Encyclopedia Astronautica
MTI



mtispace.jpg
MTI
Credit: NASA
American military surveillance satellite. One launch, 2000.03.12. The Multispectral Thermal Imager (MTI) was a space-based research and development project sponsored by the U.

S. Department of Energy (DOE), Office of Nonproliferation and National Security. MTI's primary objective was to demonstrate advanced multispectral and thermal imaging, image processing, and associated technologies that could be used in future systems for detecting and characterizing facilities producing weapons of mass destruction using radiometrically accurate, high spatial resolution, multispectral imaging.

MTI technologies and experimental data also would be useful in developing future Department of Defense operations support and targeting systems.

The MTI satellite carried a sophisticated telescope that collected day and night images of the Earth in 15 spectral bands ranging from the visible to long-wave infrared. The unique imager, designed and built by a government and industry team led by Sandia National Laboratories and calibrated in a special facility at Los Alamos National Laboratory, gave the satellite performance previously achievable only in a laboratory setting. Hughes Research Laboratories in Santa Barbara, CA, built the focal plane array using three sensor chip assemblies with 12.5- and 50-Ám pixels. The detectors were made of Si, InSb and HgCdTe. The instrument gathered light via a three-mirror anastigmatic optical assembly built by Hughes Danbury Optical Systems in Danbury, CT.

The satellite also carried a High-energy X-ray Spectrometer (HXRS) sponsored by the National Oceanic and Atmospheric Administration's Space Environment Center and the Czech Republic's Astronomical Institute of the Academy of Sciences, and developed by Space Devices, Ltd. of the Czech Republic. This instrument would collect data needed to better understand a rare species of solar flare associated with high-energy particle storms that could endanger astronauts and damage space equipment.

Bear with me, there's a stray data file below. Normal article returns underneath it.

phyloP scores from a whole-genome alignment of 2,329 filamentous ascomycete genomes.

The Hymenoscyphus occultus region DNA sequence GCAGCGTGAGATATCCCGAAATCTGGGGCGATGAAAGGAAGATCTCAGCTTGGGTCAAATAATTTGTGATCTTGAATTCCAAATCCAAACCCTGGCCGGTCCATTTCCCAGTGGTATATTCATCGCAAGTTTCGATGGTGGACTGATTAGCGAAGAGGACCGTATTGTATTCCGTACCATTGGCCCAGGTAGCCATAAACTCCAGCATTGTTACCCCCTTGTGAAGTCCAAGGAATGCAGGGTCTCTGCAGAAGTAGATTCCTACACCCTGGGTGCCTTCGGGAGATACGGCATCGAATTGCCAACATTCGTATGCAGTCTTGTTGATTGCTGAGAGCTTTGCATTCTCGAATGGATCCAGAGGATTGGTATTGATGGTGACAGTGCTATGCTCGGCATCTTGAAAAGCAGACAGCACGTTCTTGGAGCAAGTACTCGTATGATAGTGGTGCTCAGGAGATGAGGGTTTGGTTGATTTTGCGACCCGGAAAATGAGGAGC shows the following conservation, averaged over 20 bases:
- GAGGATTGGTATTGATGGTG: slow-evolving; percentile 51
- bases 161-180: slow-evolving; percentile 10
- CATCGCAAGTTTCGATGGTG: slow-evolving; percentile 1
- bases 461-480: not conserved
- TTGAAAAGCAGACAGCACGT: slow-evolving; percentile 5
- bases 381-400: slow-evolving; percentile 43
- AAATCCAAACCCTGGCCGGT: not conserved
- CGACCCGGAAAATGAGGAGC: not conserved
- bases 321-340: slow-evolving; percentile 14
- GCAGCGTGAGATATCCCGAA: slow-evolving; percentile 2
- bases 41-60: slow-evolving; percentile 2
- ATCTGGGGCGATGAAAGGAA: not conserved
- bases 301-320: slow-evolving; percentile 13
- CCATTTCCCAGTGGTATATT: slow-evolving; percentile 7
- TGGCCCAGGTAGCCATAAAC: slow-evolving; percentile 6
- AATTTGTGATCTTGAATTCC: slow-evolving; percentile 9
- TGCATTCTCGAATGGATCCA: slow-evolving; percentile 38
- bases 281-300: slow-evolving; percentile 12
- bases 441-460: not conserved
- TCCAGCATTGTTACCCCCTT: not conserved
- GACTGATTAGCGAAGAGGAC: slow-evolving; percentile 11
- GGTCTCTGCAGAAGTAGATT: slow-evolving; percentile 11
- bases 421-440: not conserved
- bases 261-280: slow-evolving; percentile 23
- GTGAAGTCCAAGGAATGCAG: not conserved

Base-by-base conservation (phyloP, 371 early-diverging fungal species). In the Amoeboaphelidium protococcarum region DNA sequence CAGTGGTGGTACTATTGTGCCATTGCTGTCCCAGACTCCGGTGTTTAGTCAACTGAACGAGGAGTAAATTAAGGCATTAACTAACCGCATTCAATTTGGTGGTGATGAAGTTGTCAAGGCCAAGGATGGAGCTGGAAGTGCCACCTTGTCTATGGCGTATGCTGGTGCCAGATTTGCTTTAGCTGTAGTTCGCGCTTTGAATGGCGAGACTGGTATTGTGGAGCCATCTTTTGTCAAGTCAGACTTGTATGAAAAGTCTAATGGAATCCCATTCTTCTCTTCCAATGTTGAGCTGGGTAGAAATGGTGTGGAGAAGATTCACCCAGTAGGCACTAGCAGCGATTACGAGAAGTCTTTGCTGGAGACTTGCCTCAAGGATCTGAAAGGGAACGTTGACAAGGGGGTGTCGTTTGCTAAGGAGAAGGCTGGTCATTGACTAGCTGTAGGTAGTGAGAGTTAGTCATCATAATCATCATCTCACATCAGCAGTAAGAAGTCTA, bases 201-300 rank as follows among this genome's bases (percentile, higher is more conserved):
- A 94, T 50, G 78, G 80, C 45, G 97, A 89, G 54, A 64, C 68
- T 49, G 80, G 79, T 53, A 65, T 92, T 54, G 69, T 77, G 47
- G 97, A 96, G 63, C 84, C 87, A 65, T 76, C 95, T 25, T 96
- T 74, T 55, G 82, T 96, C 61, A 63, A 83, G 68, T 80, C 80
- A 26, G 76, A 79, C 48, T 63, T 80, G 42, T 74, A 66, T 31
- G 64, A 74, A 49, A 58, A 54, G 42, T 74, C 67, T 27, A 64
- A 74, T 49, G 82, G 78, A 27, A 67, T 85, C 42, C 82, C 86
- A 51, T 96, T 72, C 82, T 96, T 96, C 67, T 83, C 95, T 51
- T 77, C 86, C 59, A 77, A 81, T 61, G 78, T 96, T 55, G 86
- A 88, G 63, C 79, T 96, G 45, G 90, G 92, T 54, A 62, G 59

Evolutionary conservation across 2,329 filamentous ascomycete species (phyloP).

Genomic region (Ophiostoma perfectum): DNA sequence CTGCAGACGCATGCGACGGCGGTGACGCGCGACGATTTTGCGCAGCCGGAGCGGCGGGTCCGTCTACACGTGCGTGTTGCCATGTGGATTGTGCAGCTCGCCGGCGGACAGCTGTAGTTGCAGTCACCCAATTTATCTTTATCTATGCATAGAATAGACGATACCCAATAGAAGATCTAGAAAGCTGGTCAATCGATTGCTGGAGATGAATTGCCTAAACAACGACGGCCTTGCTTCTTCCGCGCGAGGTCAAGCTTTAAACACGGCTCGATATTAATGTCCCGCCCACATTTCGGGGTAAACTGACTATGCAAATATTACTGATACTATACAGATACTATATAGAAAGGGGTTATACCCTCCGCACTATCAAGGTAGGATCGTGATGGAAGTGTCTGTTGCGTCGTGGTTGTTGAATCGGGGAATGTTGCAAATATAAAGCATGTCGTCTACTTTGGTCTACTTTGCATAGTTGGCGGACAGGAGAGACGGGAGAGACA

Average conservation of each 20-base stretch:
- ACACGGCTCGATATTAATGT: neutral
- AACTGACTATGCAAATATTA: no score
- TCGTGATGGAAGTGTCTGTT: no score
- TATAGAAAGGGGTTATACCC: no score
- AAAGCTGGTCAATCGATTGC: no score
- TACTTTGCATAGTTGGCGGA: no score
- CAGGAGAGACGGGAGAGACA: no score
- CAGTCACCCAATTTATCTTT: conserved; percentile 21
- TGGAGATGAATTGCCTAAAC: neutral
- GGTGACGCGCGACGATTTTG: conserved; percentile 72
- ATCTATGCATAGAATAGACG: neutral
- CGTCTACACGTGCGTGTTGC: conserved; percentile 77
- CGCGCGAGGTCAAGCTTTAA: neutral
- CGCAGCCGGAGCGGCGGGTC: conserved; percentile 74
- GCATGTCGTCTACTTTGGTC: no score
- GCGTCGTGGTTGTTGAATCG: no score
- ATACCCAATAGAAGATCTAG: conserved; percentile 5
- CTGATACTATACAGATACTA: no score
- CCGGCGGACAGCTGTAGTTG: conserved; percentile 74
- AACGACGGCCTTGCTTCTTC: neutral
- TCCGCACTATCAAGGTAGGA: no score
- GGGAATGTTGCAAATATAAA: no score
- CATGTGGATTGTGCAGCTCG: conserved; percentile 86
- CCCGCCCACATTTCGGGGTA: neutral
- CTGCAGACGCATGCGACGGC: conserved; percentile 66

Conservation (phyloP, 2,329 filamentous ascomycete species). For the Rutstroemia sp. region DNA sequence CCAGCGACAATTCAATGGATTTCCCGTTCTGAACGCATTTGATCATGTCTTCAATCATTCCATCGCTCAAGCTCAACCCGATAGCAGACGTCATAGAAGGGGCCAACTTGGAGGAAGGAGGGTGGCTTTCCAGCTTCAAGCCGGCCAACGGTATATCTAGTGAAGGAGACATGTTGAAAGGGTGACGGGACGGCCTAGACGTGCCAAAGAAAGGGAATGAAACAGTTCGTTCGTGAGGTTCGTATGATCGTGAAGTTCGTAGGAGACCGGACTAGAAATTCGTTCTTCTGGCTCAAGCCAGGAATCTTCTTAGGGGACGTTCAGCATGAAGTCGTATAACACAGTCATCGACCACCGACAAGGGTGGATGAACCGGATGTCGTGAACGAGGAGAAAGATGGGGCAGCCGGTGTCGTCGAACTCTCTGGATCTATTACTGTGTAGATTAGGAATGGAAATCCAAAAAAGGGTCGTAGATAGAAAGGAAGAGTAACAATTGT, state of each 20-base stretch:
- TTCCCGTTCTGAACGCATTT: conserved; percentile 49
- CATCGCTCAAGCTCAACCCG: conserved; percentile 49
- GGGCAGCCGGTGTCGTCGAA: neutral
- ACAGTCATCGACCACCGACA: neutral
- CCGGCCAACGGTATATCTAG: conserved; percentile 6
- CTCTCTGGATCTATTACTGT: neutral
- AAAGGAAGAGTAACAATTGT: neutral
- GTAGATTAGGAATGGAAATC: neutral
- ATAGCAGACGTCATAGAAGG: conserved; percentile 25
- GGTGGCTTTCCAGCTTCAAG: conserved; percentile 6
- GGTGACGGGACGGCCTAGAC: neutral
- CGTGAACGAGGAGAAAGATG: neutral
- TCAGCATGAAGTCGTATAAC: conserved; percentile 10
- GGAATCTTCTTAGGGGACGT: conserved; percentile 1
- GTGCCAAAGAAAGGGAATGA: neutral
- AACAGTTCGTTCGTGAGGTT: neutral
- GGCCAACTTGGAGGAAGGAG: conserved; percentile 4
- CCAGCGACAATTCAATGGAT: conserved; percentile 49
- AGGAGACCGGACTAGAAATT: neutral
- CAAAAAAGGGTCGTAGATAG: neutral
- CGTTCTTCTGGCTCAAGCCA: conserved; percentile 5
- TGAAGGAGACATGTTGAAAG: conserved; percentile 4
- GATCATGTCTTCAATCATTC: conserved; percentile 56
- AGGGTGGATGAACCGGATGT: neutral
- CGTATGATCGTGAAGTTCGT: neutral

The Air Force Space and Missile Center's (SMC) Test and Evaluation Directorate launched the satellite into polar orbit on an Orbital Sciences Corporation Taurus rocket. The MTI satellite was launched into 555km circular orbit inclined at 97 degrees. The satellite's sun-synchronous orbit around the poles, put it at any given point at about the same local time every day. The spacecraft solar arrays were in normal operation Sun directed with ~1 degree pointing accuracy. Data downlinks would be made to the Sandria receiving station in central New Mexico on twice daily basis.

Project milestones included: 1993: Instrument requirements studies; 1993: Preliminary Design Review; 1994: Major contracts for satellite components let; 2000: Satellite launch (4 years late to original plan).

First Launch: 2000.03.12.
Number: 1 .

More... - Chronology...


Associated Countries
See also
  • Taurus Pad-launched launch vehicle using Pegasus upper stages and Castor-120 first stage. More...

Associated Launch Vehicles
  • Taurus American all-solid orbital launch vehicle. Pad-launched launch vehicle using Pegasus upper stages and Castor-120 first stage. First launch used slightly larger Peacekeeper ICBM first stage instead of Castor-120. Under a 2002 contract from Boeing, Orbital developed a three-stage version of Taurus to serve as the interceptor boost vehicles for the US government's missile intercept system. The firm portion of the company's contract, awarded in early 2002, was valued at $450 million and extended through 2007. More...

Associated Manufacturers and Agencies
  • Sandia American manufacturer of rockets and spacecraft. Sandia Laboratories, Albequerque, USA. More...

Bibliography
  • McDowell, Jonathan, Jonathan's Space Home Page (launch records), Harvard University, 1997-present. Web Address when accessed: here.
  • NASA/GSFC Orbital Information Group Website, Web Address when accessed: here.
  • Space-Launcher.com, Orbital Report News Agency. Web Address when accessed: here.

Associated Launch Sites
  • Vandenberg Vandenberg Air Force Base is located on the Central Coast of California about 240 km northwest of Los Angeles. It is used for launches of unmanned government and commercial satellites into polar orbit and intercontinental ballistic missile test launches toward the Kwajalein Atoll. More...

MTI Chronology


2000 March 12 - . 09:29 GMT - . Launch Site: Vandenberg. Launch Complex: Vandenberg 576E. LV Family: Pegasus. Launch Vehicle: Taurus 1110. LV Configuration: Taurus 1110 T5.
  • MTI - . Mass: 587 kg (1,294 lb). Nation: USA. Agency: Los Alamos. Manufacturer: Sandia. Class: Surveillance. Type: Military surveillance satellite. Spacecraft: MTI. USAF Sat Cat: 26102 . COSPAR: 2000-014A. Apogee: 609 km (378 mi). Perigee: 574 km (357 mi). Inclination: 97.4003 deg. Period: 96.42 min. Summary: Military Technology. Sandia Multispectral Thermal Imager (MTI), aka USAF Space Test Program mission P97-3. The satellite was equipped with a hyperspectral imager for military target recognition / treaty monitoring applications..

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